By the end of the second semester you should begin the process of identifying a director for the qualifying exam. The director should be able to guide you in a comparative approach to the literatures you intend to work with for your dissertation. Your director must be on the CMLT faculty. If you would like a director who is not currently on the CMLT faculty, please contact the graduate director. We can discuss options for a co-director situation.
The guidelines for the qualifying examination in comparative literature require students to prepare two lists totaling 120‐150 works and an examination committee of at least four faculty members, including the director(s). The general list (covering works in all languages the student will be working in) is oriented toward primary sources of a field of literature and/or critical theory. The focused/special topic list (also covering works in all languages the student will be working in) is for secondary/critical sources on a subject linked to the proposed dissertation topic. In consultation of the examination committee, a scope for both lists will be established prior to establishing the list.
Once the list is drawn up, the student must have their committee sign the CMLT Qualifying Exam Form and submit it, along with your reading list, to the Graduate Office when you come in to schedule your exam, at least one month prior to taking the exam.
The student is given two questions one week before the examination. These questions, written by the co-directors or the director and committee members in consultation with one another, will allow you to answer comparatively between the multiple literary traditions and theory covered on your reading lists. These questions will be forwarded to you one week before the exam by the graduate coordinator. The student will prepare a 20-minute presentation on one of them. A question and answer period on the presentation completes the first hour to 90 minutes of the exam. The examiners should be satisfied that you have answered questions satisfactorily in their area[s] of expertise. The second hour of the exam is devoted to a more general consideration of the material on the lists, with opportunities for comparisons between the linguistic traditions and theories.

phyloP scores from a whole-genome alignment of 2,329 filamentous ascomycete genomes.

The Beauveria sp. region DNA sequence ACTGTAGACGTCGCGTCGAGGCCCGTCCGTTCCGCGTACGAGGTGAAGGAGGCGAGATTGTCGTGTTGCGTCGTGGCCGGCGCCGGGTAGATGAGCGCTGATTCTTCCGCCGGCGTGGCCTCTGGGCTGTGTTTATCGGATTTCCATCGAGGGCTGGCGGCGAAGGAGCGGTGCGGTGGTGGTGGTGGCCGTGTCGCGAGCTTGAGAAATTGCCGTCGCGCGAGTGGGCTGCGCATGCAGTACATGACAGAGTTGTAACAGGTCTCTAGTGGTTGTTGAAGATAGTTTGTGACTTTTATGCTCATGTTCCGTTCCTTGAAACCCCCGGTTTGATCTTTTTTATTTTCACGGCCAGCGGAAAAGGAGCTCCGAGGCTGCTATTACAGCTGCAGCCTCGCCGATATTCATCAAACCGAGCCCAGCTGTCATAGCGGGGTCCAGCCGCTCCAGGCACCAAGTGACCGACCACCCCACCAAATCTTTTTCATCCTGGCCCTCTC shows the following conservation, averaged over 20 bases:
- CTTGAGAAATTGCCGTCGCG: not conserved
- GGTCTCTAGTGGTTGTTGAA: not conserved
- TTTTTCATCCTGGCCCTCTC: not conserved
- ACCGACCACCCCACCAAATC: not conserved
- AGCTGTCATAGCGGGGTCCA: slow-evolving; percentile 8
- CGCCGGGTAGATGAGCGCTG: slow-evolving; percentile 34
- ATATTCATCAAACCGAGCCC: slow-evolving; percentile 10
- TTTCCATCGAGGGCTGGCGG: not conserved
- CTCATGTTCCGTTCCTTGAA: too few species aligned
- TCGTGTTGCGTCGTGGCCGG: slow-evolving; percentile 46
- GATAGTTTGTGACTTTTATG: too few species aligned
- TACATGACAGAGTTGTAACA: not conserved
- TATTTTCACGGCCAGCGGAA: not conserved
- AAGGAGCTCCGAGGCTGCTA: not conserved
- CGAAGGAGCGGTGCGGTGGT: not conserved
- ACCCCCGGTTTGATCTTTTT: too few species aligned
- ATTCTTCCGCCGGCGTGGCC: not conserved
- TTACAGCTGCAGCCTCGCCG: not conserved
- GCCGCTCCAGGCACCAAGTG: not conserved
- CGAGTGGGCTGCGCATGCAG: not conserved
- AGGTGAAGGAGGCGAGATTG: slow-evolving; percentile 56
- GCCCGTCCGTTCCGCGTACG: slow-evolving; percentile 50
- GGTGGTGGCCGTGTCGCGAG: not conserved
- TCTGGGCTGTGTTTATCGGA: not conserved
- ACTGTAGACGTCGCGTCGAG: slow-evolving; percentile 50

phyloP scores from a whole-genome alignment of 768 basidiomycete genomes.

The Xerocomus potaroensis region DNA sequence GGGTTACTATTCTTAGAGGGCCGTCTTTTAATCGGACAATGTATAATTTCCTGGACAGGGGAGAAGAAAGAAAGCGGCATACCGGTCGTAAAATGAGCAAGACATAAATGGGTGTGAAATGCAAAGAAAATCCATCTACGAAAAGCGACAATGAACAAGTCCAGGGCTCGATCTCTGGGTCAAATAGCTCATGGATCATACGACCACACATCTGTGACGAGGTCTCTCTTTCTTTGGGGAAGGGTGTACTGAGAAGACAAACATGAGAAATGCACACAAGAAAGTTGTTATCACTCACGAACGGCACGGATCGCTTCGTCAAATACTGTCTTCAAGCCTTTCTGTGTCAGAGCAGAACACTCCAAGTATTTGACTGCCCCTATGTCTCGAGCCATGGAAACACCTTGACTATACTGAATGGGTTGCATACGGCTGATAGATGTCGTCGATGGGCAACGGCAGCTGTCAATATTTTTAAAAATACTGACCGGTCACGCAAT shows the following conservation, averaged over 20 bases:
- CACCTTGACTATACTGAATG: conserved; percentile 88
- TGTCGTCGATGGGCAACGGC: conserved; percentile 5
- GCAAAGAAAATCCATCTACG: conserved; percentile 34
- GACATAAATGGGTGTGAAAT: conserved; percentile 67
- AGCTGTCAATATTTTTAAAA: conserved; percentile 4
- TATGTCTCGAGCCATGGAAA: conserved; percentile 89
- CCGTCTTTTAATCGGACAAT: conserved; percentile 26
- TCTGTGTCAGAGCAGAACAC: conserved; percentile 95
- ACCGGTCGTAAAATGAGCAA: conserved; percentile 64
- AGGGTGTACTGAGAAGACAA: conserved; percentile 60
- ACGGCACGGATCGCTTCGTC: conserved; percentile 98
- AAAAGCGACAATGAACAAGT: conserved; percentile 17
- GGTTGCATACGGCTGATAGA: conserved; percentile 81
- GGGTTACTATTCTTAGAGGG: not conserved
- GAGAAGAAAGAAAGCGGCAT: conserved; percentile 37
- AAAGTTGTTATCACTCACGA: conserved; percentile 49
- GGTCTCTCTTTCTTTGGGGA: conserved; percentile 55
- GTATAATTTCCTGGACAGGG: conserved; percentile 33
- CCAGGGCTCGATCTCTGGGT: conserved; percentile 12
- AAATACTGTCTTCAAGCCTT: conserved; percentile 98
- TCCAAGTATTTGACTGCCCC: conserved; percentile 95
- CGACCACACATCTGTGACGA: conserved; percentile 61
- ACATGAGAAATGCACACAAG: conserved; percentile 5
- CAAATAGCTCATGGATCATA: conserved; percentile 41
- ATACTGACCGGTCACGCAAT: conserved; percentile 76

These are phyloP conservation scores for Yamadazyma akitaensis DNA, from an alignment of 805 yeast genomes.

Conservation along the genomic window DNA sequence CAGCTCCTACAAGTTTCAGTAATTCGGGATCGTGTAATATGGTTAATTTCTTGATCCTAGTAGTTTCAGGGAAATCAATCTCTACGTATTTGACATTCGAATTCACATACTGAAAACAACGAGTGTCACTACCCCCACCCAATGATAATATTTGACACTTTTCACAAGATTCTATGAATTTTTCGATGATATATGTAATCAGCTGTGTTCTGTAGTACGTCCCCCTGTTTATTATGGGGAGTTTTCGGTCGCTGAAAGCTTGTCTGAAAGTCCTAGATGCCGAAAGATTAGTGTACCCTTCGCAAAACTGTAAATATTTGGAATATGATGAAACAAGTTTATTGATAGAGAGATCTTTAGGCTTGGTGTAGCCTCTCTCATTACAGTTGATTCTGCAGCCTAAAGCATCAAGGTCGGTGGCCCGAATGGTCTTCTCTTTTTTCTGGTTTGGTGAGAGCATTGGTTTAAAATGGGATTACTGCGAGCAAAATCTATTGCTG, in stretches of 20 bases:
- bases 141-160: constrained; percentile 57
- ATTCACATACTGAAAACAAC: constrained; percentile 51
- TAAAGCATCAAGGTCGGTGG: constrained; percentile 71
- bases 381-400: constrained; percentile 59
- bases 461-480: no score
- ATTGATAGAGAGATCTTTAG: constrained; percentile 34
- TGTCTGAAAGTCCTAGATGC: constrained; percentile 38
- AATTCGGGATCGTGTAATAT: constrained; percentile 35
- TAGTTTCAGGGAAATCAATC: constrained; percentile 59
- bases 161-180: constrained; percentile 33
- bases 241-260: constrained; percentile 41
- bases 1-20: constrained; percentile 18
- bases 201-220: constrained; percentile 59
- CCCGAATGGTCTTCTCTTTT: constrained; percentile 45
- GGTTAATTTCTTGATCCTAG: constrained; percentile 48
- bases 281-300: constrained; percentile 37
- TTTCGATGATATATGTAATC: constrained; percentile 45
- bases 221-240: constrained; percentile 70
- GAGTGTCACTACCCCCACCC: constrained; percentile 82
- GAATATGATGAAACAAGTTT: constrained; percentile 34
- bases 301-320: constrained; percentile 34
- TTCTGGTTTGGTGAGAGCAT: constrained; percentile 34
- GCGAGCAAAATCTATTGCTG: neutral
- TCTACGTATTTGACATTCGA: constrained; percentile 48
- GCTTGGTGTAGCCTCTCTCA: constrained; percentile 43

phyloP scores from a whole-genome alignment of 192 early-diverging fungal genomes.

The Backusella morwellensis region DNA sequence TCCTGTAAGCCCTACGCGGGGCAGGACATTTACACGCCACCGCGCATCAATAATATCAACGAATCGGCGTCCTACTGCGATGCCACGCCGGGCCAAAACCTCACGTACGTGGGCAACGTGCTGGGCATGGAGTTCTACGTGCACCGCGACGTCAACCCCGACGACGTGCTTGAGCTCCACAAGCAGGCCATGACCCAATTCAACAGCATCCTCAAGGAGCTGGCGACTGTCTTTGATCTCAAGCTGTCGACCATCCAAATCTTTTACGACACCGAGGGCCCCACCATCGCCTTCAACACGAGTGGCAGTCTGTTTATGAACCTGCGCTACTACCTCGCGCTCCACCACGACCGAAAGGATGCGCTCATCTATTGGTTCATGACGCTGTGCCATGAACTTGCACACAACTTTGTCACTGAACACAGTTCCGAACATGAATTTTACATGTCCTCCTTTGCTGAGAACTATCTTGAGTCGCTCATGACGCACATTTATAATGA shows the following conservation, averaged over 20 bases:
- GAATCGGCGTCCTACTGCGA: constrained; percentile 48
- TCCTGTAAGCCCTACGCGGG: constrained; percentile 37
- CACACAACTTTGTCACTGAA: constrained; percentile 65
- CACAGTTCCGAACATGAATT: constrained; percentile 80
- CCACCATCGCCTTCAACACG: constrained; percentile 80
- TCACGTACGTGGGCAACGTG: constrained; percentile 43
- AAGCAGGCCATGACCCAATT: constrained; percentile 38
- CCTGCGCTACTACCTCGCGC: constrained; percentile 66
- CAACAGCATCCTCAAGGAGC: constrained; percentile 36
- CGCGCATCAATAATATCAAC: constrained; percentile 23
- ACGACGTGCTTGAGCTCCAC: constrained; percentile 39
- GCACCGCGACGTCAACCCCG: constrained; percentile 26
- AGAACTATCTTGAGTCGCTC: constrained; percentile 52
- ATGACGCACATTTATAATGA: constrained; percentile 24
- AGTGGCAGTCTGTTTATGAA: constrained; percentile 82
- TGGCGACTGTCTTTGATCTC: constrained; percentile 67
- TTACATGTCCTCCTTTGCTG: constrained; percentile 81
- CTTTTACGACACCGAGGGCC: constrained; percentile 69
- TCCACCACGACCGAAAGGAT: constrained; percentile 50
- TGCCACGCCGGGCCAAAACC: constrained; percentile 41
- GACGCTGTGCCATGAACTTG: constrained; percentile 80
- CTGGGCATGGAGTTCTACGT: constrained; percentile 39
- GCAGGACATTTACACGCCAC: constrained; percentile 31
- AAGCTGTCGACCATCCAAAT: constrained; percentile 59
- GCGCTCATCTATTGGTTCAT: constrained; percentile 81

Once you pass your qualifying exams, you must submit the Application for Advancement to Candidacy Form to the Graduate Office in 2116 Tawes. Candidacy forms to be submitted can be found in Deadlines and Paperwork. Teaching assistants receive a step promotion and a small raise in stipend once they have advanced to candidacy. Upon advancing to candidacy, the student has four years to complete the dissertation; the Graduate School grants extensions only in extreme circumstances. Students generally complete the dissertation in 2-3 years.
The prospectus is to be submitted within four months of passing the qualifying exam. The prospectus establishes that the student has defined a research question that is worth pursuing and has the knowledge base to pursue it. The prospectus should be developed in consultation with your committee.
The prospectus should demonstrate that the student:
- has defined and delimited an interesting research question
- can explain the importance of the research question and the contribution that it will make to the field
- is familiar with the existing scholarship related to the research question and can describe the relationship of the dissertation project to that scholarship (review of the literature)
- has developed a theoretical framework for the argument and a methodology for your project
The prospectus should be between 8-12 pages in length. It should be written in clear prose and include a bibliography. The prospectus, including a one-page abstract and the completed prospectus form (signed by the first three committee members), should be turned in to the comparative literature graduate director.
Students at this stage of the program have successfully passed the qualifying exam and have advanced to candidacy. Ph.D. candidates are expected to file an approved dissertation prospectus within four months of passing the qualifying exam. At least three of the four members of the student’s dissertation committee are expected to meet annually with the student to review progress. A successful defense of dissertation is the final requirement for the degree. All graduate students must register for courses and pay associated tuition and fees each semester, not including summer and winter sessions, until the degree is awarded. We encourage all students to seek in-state student status within two years of entering the program.
The Ph.D. student should be thinking about assembling a Dissertation Committee while still taking courses and identifying areas of specialization for the Qualifying Examination. A Dissertation Committee consists of four faculty members, who advise the student on his/her dissertation. In many cases, the dissertation committee is the same as the Qualifying Examination committee. The Ph.D. student should consult with the director of Graduate Studies and his or her advising team concerning the selection of the Dissertation Committee. Your director must be a member of the comparative literature faculty; however, we can discuss co-director possibilities if you would like someone not on the faculty to direct.